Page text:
Objective: To identify potential sources of selection bias created by subjects lost to follow-up in studies of traumatic brain injury (TBI).
Design: Demographic, premorbid, injury-related, and hospital course characteristics were compared for subjects lost and found for 1- and 2-year postinjury follow-ups by using bivariate tests and logistic regression analysis.
Setting: Three prospective, longitudinal data sets-a single center, a multicenter, and a statewide incidence surveillance system and follow-up registry.
Participants: Adolescents and adults hospitalized with a diagnosis of TBI.
Interventions: Not applicable.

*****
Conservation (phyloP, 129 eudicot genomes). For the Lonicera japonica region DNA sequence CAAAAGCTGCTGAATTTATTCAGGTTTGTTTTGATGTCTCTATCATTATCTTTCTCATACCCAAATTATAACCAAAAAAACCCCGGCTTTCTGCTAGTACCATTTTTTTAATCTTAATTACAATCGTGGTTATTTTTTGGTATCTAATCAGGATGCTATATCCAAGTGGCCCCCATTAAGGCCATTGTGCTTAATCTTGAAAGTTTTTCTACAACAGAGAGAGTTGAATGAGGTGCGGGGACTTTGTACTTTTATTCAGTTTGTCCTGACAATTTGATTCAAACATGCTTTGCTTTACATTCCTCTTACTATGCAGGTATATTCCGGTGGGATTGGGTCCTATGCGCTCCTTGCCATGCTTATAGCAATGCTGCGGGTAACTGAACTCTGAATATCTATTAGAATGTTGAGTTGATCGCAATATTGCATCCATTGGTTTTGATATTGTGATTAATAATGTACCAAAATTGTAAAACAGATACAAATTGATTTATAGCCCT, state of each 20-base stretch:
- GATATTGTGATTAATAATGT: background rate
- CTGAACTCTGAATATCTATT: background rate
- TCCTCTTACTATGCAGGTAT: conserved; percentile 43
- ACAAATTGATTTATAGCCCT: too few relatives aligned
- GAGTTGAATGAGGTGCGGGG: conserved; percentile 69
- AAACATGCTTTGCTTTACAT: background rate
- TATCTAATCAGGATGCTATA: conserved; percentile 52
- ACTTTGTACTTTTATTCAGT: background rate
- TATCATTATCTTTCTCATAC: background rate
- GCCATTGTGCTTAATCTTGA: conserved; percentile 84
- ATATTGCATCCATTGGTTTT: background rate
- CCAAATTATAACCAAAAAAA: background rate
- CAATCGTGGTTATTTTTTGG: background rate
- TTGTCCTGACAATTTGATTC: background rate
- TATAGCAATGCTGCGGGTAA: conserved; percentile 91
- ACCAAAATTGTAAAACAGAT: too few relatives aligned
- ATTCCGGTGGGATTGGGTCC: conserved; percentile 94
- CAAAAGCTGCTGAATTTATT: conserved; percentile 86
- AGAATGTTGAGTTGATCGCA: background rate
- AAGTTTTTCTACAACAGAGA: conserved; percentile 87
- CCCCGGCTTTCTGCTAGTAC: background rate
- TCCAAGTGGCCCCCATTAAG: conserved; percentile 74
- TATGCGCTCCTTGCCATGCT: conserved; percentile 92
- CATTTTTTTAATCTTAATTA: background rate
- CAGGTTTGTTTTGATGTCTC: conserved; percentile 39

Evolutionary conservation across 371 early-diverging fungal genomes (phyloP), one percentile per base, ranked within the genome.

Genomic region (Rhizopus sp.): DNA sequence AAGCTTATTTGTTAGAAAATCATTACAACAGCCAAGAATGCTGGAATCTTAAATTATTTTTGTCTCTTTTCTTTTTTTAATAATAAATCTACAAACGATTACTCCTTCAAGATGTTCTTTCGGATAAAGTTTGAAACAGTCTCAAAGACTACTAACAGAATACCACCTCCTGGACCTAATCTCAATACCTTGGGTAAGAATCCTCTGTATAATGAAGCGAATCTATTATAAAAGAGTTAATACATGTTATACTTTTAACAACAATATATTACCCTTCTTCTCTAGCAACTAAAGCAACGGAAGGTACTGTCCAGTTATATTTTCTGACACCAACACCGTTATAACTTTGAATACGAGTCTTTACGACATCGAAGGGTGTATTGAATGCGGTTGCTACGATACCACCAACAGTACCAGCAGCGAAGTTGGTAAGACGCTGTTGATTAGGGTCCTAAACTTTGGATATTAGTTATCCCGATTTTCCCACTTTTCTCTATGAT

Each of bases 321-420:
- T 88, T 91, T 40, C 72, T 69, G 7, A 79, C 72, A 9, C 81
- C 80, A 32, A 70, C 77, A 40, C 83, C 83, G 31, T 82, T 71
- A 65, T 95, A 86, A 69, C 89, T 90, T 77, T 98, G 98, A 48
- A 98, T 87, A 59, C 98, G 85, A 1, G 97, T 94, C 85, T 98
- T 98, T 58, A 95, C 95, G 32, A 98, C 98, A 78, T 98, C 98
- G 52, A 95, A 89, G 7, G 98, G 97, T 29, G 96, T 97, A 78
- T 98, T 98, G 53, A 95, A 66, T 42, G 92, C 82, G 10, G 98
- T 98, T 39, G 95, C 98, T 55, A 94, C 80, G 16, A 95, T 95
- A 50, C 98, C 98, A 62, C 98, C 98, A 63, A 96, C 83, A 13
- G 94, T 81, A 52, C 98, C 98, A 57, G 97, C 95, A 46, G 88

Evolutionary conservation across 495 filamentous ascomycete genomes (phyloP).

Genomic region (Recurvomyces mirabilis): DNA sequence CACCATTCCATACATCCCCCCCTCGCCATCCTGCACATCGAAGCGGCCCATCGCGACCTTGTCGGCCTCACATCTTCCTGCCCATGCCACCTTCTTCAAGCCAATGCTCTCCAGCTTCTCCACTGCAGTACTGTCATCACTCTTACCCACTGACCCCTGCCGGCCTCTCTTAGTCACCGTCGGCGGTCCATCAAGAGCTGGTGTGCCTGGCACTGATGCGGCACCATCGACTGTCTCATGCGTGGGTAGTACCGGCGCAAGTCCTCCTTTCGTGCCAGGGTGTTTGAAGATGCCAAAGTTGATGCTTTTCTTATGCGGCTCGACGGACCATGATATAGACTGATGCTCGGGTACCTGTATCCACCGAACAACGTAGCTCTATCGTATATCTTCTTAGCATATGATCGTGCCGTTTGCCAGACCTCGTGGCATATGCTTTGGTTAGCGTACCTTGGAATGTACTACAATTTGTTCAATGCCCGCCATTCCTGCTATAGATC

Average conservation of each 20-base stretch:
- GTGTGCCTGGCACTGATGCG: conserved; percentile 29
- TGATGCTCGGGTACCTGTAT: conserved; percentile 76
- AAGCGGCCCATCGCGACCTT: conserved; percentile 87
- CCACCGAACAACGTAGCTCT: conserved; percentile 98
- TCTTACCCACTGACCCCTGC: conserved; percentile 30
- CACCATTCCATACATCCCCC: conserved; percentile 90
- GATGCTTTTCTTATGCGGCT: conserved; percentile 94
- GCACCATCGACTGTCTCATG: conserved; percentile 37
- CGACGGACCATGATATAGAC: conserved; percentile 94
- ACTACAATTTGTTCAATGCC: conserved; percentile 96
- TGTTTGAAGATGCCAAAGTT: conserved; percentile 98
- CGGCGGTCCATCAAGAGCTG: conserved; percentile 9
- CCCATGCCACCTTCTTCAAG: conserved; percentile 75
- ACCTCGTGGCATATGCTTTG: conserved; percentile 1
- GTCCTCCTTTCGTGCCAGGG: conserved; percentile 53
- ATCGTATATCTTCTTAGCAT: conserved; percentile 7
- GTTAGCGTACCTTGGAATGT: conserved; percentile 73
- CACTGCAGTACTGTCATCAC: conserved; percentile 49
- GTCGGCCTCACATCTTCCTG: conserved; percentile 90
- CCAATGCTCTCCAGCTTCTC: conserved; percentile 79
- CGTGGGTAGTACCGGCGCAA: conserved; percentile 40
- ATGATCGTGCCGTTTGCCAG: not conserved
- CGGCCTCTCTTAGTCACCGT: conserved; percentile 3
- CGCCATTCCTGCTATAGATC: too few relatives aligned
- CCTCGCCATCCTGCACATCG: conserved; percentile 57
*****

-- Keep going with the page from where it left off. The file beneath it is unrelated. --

Main outcome measures: Subjects were considered lost when no information was collected from the person with TBI or only limited information could be obtained from a proxy, for any reason, including death, refusal, inability to locate, and inability to interview.
Results: At year 1 follow-up, 58.0% to 58.6% of subjects were found; 39.7% to 42.0% of subjects were found by year 2. Variables most frequently associated with loss to follow-up were cause of injury, blood alcohol level, motor function, hospital payer source, and race and ethnicity.
Conclusions: TBI follow-up studies may experience selective attrition of subjects who (1) are socioeconomically disadvantaged, (2) have a history of substance abuse, and (3) have violent injury etiologies. These phenomena are mitigated for those with more severe motor deficits. Loss to follow-up may be a problem inherent to this population; however, the high rate and its selective nature are problematic for outcome studies.